Carrolers sang in the distance,
Deck The Halls! Silent Night
Copyright © Cynthia Alvez
Long poem by
Scott Bronner | Details |
In eternity past, the Father asks the Son to go down.
Having equal Love for humans the "Yes" comes fast.
When Creation leads to time, the world waits for 4 BC
Marking the start of the end of Satan's long rule at last.
Did Satan laugh at the poor setting for Jesus' birth here?
A cry in a cave for animals pierces the night, changing all.
Shepherds worship; later wise kings give precious gifts.
Mary and Joseph marvel, yet Herod's rage soon gives a call.
A call to leave quickly to Egypt where they'll live as refugees.
Sparing the Christ child a merciless death of those under three.
When Herod finally dies, Jesus' parents head back to Israel.
Still not fully safe from mad rule, Nazareth is their destiny.
Here the child will grow to be a man, following His parents rule.
Surprising the Pharisees with His wisdom at 12, at 30 riling them.
Preaching with authority, healing the incurable, loving the humble.
Women weep repenting at his feet; one's healed by touching his hem.
Zacchaeus risks going into a tree and finds Jesus' salvation so free.
Nicodemus comes at night to ask and ends amazed he's met God's Son
The Woman at the Well gets far more vital water than the usual kind.
And many healed can't but tell others of the miracle God has done.
The babe in the manger now stills the storm and his disciples believe
Even seeing the dead arise, like Lazarus in the tomb for four days.
Foretelling a greater rising coming but not before immense suffering.
The sword Mary was told would pierce her heart is soon on its way.
For most religious leaders cannot tolerate Jesus' lack of respect for them.
Calling them whitewashed tombs and pointing pride out to Pharisees.
Not endearing Himself with the establishment, but following God's way.
Knowing soon He'd be betrayed, arrested, tried and tortured brutally.
Still, he calmly feeds them body bread and blood wine in a final feast.
Tells them the Spirit comes, and prays they'd be one like Father and Son.
Heads to the Garden, prays to His Father for another way if possible.
Your will be done ends and the soldiers come and with Judas kiss it's done.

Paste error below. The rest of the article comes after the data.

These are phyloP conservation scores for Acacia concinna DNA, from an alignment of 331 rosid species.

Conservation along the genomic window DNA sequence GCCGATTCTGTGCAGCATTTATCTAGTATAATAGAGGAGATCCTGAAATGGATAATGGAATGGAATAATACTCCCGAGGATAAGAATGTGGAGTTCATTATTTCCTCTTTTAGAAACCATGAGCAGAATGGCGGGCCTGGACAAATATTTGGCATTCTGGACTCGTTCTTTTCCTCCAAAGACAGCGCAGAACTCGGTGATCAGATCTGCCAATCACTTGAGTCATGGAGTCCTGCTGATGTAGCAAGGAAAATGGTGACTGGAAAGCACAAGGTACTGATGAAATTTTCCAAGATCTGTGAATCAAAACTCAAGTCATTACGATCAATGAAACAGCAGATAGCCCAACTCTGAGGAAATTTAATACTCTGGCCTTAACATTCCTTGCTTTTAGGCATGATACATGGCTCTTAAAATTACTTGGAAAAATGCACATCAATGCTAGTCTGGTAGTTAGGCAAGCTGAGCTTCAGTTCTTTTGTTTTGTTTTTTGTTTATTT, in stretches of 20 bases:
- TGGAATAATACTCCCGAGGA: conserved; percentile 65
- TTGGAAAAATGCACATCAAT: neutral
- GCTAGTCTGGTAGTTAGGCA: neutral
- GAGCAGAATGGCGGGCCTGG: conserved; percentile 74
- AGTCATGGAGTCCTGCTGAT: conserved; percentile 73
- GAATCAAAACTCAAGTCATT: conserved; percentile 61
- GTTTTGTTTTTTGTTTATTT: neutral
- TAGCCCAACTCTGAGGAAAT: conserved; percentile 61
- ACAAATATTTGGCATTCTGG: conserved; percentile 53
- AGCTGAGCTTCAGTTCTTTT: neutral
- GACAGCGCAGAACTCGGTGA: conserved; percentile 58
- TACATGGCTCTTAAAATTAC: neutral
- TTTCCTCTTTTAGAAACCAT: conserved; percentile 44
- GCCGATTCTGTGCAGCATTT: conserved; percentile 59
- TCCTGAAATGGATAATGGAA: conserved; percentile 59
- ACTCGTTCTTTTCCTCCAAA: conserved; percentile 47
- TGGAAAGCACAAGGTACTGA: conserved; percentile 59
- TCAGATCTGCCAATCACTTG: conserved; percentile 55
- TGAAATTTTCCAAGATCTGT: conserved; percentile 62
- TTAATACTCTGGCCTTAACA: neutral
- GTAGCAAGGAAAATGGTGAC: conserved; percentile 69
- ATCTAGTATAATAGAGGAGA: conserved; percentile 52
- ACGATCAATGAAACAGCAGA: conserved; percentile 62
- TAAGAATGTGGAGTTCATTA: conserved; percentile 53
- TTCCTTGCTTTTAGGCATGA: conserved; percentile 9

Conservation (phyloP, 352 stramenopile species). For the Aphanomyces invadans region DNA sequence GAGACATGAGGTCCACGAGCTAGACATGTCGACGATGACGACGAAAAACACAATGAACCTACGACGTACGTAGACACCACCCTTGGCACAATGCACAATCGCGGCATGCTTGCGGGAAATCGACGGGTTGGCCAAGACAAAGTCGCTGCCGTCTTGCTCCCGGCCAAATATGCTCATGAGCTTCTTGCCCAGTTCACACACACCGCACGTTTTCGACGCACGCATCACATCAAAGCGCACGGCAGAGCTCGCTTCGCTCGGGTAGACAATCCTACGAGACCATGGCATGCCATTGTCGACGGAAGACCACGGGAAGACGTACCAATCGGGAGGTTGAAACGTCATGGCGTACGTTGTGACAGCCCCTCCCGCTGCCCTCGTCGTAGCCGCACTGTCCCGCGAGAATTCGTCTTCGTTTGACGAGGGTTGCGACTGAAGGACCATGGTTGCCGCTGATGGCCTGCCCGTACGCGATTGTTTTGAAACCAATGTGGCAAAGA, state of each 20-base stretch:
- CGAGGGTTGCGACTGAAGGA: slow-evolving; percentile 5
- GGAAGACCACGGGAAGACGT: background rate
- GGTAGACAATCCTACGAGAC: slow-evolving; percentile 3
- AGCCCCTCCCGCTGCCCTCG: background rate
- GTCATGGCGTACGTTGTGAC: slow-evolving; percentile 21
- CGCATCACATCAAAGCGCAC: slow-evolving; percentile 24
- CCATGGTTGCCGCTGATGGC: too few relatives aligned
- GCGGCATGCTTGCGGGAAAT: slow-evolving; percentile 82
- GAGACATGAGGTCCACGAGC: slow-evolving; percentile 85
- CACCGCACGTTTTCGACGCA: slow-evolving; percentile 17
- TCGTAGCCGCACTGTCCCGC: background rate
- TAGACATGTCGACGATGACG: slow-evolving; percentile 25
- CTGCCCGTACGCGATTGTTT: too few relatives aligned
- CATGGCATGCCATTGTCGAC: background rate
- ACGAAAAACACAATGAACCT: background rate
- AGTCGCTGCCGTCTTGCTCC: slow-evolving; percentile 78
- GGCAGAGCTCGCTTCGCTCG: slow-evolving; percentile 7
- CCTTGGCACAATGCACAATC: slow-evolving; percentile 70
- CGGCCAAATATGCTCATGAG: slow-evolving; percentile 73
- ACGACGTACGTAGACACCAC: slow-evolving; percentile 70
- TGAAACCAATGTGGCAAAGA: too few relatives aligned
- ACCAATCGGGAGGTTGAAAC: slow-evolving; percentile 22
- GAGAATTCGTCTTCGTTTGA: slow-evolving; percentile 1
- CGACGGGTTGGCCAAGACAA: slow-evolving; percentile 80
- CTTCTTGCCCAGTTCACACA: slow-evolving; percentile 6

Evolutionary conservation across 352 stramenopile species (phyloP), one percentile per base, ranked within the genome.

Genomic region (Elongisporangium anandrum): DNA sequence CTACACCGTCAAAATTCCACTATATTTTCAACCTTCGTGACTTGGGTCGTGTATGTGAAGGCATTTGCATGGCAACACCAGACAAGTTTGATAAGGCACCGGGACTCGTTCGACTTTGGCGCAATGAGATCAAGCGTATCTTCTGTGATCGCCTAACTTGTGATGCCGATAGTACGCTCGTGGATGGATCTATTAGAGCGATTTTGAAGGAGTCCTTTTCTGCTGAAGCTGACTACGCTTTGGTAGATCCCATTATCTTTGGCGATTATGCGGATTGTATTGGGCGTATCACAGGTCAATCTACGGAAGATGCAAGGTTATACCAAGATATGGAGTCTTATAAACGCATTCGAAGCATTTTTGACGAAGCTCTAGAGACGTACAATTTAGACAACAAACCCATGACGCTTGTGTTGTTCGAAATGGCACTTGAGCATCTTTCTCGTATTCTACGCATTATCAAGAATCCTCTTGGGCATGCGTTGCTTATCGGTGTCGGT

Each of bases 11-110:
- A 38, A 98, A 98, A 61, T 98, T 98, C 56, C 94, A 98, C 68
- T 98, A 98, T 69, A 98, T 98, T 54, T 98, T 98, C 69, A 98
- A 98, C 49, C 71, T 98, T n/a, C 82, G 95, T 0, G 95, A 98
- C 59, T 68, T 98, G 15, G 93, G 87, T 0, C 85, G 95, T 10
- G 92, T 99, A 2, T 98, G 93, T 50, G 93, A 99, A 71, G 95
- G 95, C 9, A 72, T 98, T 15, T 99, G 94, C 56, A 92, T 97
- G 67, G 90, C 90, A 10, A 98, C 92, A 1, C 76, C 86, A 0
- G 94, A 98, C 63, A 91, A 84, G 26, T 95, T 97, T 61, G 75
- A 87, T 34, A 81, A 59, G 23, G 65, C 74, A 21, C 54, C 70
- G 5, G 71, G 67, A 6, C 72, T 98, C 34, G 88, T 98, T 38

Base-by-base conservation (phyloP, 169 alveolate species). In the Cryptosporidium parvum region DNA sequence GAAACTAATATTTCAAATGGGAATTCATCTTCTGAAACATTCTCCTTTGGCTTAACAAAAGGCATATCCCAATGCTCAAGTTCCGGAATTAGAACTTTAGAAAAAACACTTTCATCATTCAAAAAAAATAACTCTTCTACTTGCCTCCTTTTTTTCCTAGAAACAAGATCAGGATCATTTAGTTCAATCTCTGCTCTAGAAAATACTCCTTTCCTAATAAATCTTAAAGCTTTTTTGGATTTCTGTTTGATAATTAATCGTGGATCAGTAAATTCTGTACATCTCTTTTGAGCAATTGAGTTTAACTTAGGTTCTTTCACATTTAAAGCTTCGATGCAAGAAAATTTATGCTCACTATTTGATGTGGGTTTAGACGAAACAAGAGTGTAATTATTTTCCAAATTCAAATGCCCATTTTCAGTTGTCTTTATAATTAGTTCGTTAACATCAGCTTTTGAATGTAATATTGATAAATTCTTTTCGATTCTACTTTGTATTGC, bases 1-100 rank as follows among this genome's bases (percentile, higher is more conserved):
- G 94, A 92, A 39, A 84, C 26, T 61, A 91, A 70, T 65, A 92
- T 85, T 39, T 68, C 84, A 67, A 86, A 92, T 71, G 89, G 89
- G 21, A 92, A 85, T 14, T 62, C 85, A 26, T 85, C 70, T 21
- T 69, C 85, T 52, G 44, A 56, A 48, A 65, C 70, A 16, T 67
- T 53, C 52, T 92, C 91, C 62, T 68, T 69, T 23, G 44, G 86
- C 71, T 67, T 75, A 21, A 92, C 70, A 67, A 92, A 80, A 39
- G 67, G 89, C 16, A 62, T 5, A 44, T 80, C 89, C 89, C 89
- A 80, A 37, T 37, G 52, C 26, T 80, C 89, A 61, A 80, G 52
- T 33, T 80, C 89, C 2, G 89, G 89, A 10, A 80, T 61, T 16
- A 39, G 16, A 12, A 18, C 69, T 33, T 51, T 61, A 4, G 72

The most pure, innocent Man who's ever lived is now in hostile hands.
A trial by dark without witness or any rights – and off to Pontius Pilate.
Then Herod then back to Pilate whose wife dreamed Jesus was innocent.
But the people's cries to crucify win over – Jesus caught in intrigue's net.
The child of Bethlehem now hung on a Cross between two criminals.
The Light of the World by darkness and our sins is being slowly slain.
Feeling forsaken by God, but then "Into Your hands I commit my spirit."
Reunited and soon to show the world that this Child was no ordinary one.
Risen as Jesus predicted, for how can death conquer everlasting, perfect life?
From childhood to adult not one sin, not once yielding to Satan's temptations.
Proving we can have life eternal if we confess and believe in Jesus as our Savior.
Calling His followers in risen form to await the Spirit and share Christ to the nations
Copyright © Scott Bronner
Long poem by
Carol Eastman | Details |
On a cold, cold night with a touch of snow, a cat wished quietly and sadly for a home.
For a year he’d found nowhere with love to call home. Yes, he’d been, so very, very alone.
He lived under a deserted car now, where his family had lived long ago, for a while.
They were now gone to a new home, and he feared, he couldn’t carry on without them, my dear.
So before going to bed he wished on a star, which appeared ever so brightly above, from far.